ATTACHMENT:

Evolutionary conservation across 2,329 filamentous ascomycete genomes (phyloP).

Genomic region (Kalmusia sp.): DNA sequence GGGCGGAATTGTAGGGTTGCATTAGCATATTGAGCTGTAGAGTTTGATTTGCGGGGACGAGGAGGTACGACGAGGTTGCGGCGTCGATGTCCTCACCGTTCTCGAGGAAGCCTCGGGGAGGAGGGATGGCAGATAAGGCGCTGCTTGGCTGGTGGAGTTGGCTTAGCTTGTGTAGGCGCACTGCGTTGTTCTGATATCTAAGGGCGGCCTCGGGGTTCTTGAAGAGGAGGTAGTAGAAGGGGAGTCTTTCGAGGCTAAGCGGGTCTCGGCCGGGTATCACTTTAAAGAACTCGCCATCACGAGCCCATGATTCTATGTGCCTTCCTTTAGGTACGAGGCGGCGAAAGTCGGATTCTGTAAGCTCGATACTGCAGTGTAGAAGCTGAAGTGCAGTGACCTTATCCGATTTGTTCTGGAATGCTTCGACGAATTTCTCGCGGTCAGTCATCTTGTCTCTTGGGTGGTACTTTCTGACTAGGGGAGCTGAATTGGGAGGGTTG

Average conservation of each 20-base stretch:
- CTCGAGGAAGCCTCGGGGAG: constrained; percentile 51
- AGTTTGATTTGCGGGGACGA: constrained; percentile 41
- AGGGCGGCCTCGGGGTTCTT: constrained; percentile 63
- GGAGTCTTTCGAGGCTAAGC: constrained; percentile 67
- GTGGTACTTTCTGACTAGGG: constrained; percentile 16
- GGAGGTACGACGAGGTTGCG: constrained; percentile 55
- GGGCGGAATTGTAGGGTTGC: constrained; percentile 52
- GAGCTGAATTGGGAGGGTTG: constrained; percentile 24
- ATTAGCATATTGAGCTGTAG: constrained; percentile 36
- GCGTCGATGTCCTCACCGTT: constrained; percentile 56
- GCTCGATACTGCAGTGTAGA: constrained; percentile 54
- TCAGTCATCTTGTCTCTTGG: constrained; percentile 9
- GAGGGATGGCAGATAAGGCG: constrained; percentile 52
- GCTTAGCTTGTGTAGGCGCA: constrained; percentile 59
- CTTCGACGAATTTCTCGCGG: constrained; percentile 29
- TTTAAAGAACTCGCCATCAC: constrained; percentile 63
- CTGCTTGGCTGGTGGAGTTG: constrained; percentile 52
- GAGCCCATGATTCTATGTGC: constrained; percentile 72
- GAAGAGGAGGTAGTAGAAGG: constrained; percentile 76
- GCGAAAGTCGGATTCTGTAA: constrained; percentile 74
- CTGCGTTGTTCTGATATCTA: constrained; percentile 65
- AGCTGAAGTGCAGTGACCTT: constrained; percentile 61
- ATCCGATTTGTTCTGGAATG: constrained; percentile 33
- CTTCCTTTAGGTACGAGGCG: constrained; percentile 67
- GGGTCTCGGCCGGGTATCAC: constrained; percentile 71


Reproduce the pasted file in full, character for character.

Evolutionary conservation across 2,329 filamentous ascomycete genomes (phyloP).

Genomic region (Kalmusia sp.): DNA sequence GGGCGGAATTGTAGGGTTGCATTAGCATATTGAGCTGTAGAGTTTGATTTGCGGGGACGAGGAGGTACGACGAGGTTGCGGCGTCGATGTCCTCACCGTTCTCGAGGAAGCCTCGGGGAGGAGGGATGGCAGATAAGGCGCTGCTTGGCTGGTGGAGTTGGCTTAGCTTGTGTAGGCGCACTGCGTTGTTCTGATATCTAAGGGCGGCCTCGGGGTTCTTGAAGAGGAGGTAGTAGAAGGGGAGTCTTTCGAGGCTAAGCGGGTCTCGGCCGGGTATCACTTTAAAGAACTCGCCATCACGAGCCCATGATTCTATGTGCCTTCCTTTAGGTACGAGGCGGCGAAAGTCGGATTCTGTAAGCTCGATACTGCAGTGTAGAAGCTGAAGTGCAGTGACCTTATCCGATTTGTTCTGGAATGCTTCGACGAATTTCTCGCGGTCAGTCATCTTGTCTCTTGGGTGGTACTTTCTGACTAGGGGAGCTGAATTGGGAGGGTTG

Average conservation of each 20-base stretch:
- CTCGAGGAAGCCTCGGGGAG: constrained; percentile 51
- AGTTTGATTTGCGGGGACGA: constrained; percentile 41
- AGGGCGGCCTCGGGGTTCTT: constrained; percentile 63
- GGAGTCTTTCGAGGCTAAGC: constrained; percentile 67
- GTGGTACTTTCTGACTAGGG: constrained; percentile 16
- GGAGGTACGACGAGGTTGCG: constrained; percentile 55
- GGGCGGAATTGTAGGGTTGC: constrained; percentile 52
- GAGCTGAATTGGGAGGGTTG: constrained; percentile 24
- ATTAGCATATTGAGCTGTAG: constrained; percentile 36
- GCGTCGATGTCCTCACCGTT: constrained; percentile 56
- GCTCGATACTGCAGTGTAGA: constrained; percentile 54
- TCAGTCATCTTGTCTCTTGG: constrained; percentile 9
- GAGGGATGGCAGATAAGGCG: constrained; percentile 52
- GCTTAGCTTGTGTAGGCGCA: constrained; percentile 59
- CTTCGACGAATTTCTCGCGG: constrained; percentile 29
- TTTAAAGAACTCGCCATCAC: constrained; percentile 63
- CTGCTTGGCTGGTGGAGTTG: constrained; percentile 52
- GAGCCCATGATTCTATGTGC: constrained; percentile 72
- GAAGAGGAGGTAGTAGAAGG: constrained; percentile 76
- GCGAAAGTCGGATTCTGTAA: constrained; percentile 74
- CTGCGTTGTTCTGATATCTA: constrained; percentile 65
- AGCTGAAGTGCAGTGACCTT: constrained; percentile 61
- ATCCGATTTGTTCTGGAATG: constrained; percentile 33
- CTTCCTTTAGGTACGAGGCG: constrained; percentile 67
- GGGTCTCGGCCGGGTATCAC: constrained; percentile 71